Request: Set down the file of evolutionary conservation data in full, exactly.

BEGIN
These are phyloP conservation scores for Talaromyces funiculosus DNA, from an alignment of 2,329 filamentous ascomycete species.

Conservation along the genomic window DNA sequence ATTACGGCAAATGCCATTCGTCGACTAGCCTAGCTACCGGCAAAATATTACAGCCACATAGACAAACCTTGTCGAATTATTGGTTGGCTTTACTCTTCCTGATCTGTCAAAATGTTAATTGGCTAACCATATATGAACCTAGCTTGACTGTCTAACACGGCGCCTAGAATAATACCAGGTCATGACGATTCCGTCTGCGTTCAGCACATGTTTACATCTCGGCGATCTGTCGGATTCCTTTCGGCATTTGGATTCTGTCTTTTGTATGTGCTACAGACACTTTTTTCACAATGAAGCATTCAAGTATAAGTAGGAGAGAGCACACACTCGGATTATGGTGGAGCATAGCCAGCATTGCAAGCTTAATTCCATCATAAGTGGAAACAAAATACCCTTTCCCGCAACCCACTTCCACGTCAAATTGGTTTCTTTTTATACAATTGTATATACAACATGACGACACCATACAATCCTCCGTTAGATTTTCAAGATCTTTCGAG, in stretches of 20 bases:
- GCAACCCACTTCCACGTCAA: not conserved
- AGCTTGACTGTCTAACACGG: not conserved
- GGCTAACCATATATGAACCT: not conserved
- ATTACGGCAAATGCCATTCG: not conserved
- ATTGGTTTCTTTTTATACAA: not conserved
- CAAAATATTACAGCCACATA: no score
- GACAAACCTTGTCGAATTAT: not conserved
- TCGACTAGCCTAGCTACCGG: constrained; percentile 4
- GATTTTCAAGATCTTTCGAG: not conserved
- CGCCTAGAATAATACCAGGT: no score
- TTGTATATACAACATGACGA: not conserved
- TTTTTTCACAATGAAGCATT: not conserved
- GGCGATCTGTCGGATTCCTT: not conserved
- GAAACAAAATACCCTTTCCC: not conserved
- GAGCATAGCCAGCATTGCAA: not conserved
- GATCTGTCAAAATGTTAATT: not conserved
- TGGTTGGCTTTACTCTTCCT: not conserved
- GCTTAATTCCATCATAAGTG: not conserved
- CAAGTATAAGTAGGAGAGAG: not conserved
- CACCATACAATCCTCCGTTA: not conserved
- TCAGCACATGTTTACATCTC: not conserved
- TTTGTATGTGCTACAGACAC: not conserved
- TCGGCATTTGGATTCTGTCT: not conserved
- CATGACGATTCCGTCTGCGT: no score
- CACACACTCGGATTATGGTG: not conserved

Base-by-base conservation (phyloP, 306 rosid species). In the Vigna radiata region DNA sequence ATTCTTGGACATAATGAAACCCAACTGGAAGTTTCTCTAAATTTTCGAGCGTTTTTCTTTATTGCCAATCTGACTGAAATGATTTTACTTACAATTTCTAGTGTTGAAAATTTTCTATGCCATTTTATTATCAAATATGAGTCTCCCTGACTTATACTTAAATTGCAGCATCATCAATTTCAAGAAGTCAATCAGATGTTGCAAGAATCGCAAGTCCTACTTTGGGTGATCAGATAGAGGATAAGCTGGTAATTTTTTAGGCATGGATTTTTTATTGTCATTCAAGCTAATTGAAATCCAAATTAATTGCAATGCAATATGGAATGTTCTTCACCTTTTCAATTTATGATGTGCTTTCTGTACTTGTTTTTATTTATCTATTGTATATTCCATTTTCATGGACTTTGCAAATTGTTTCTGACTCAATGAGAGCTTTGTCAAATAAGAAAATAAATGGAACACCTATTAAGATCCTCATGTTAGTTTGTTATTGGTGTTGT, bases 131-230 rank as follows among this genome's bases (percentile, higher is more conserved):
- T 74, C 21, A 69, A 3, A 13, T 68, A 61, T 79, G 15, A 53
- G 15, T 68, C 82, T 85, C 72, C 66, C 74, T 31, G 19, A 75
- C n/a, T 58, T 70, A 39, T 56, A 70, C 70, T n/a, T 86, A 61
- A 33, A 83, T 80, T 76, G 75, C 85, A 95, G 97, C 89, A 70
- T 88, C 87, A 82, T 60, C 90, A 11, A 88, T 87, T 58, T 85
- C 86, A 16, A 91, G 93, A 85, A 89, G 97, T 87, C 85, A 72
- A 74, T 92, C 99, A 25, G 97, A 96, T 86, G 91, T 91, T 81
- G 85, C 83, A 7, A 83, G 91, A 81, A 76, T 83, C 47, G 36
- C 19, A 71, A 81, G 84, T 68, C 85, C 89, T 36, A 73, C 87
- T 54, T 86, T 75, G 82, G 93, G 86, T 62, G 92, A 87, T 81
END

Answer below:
These are phyloP conservation scores for Talaromyces funiculosus DNA, from an alignment of 2,329 filamentous ascomycete species.

Conservation along the genomic window DNA sequence ATTACGGCAAATGCCATTCGTCGACTAGCCTAGCTACCGGCAAAATATTACAGCCACATAGACAAACCTTGTCGAATTATTGGTTGGCTTTACTCTTCCTGATCTGTCAAAATGTTAATTGGCTAACCATATATGAACCTAGCTTGACTGTCTAACACGGCGCCTAGAATAATACCAGGTCATGACGATTCCGTCTGCGTTCAGCACATGTTTACATCTCGGCGATCTGTCGGATTCCTTTCGGCATTTGGATTCTGTCTTTTGTATGTGCTACAGACACTTTTTTCACAATGAAGCATTCAAGTATAAGTAGGAGAGAGCACACACTCGGATTATGGTGGAGCATAGCCAGCATTGCAAGCTTAATTCCATCATAAGTGGAAACAAAATACCCTTTCCCGCAACCCACTTCCACGTCAAATTGGTTTCTTTTTATACAATTGTATATACAACATGACGACACCATACAATCCTCCGTTAGATTTTCAAGATCTTTCGAG, in stretches of 20 bases:
- GCAACCCACTTCCACGTCAA: not conserved
- AGCTTGACTGTCTAACACGG: not conserved
- GGCTAACCATATATGAACCT: not conserved
- ATTACGGCAAATGCCATTCG: not conserved
- ATTGGTTTCTTTTTATACAA: not conserved
- CAAAATATTACAGCCACATA: no score
- GACAAACCTTGTCGAATTAT: not conserved
- TCGACTAGCCTAGCTACCGG: constrained; percentile 4
- GATTTTCAAGATCTTTCGAG: not conserved
- CGCCTAGAATAATACCAGGT: no score
- TTGTATATACAACATGACGA: not conserved
- TTTTTTCACAATGAAGCATT: not conserved
- GGCGATCTGTCGGATTCCTT: not conserved
- GAAACAAAATACCCTTTCCC: not conserved
- GAGCATAGCCAGCATTGCAA: not conserved
- GATCTGTCAAAATGTTAATT: not conserved
- TGGTTGGCTTTACTCTTCCT: not conserved
- GCTTAATTCCATCATAAGTG: not conserved
- CAAGTATAAGTAGGAGAGAG: not conserved
- CACCATACAATCCTCCGTTA: not conserved
- TCAGCACATGTTTACATCTC: not conserved
- TTTGTATGTGCTACAGACAC: not conserved
- TCGGCATTTGGATTCTGTCT: not conserved
- CATGACGATTCCGTCTGCGT: no score
- CACACACTCGGATTATGGTG: not conserved

Base-by-base conservation (phyloP, 306 rosid species). In the Vigna radiata region DNA sequence ATTCTTGGACATAATGAAACCCAACTGGAAGTTTCTCTAAATTTTCGAGCGTTTTTCTTTATTGCCAATCTGACTGAAATGATTTTACTTACAATTTCTAGTGTTGAAAATTTTCTATGCCATTTTATTATCAAATATGAGTCTCCCTGACTTATACTTAAATTGCAGCATCATCAATTTCAAGAAGTCAATCAGATGTTGCAAGAATCGCAAGTCCTACTTTGGGTGATCAGATAGAGGATAAGCTGGTAATTTTTTAGGCATGGATTTTTTATTGTCATTCAAGCTAATTGAAATCCAAATTAATTGCAATGCAATATGGAATGTTCTTCACCTTTTCAATTTATGATGTGCTTTCTGTACTTGTTTTTATTTATCTATTGTATATTCCATTTTCATGGACTTTGCAAATTGTTTCTGACTCAATGAGAGCTTTGTCAAATAAGAAAATAAATGGAACACCTATTAAGATCCTCATGTTAGTTTGTTATTGGTGTTGT, bases 131-230 rank as follows among this genome's bases (percentile, higher is more conserved):
- T 74, C 21, A 69, A 3, A 13, T 68, A 61, T 79, G 15, A 53
- G 15, T 68, C 82, T 85, C 72, C 66, C 74, T 31, G 19, A 75
- C n/a, T 58, T 70, A 39, T 56, A 70, C 70, T n/a, T 86, A 61
- A 33, A 83, T 80, T 76, G 75, C 85, A 95, G 97, C 89, A 70
- T 88, C 87, A 82, T 60, C 90, A 11, A 88, T 87, T 58, T 85
- C 86, A 16, A 91, G 93, A 85, A 89, G 97, T 87, C 85, A 72
- A 74, T 92, C 99, A 25, G 97, A 96, T 86, G 91, T 91, T 81
- G 85, C 83, A 7, A 83, G 91, A 81, A 76, T 83, C 47, G 36
- C 19, A 71, A 81, G 84, T 68, C 85, C 89, T 36, A 73, C 87
- T 54, T 86, T 75, G 82, G 93, G 86, T 62, G 92, A 87, T 81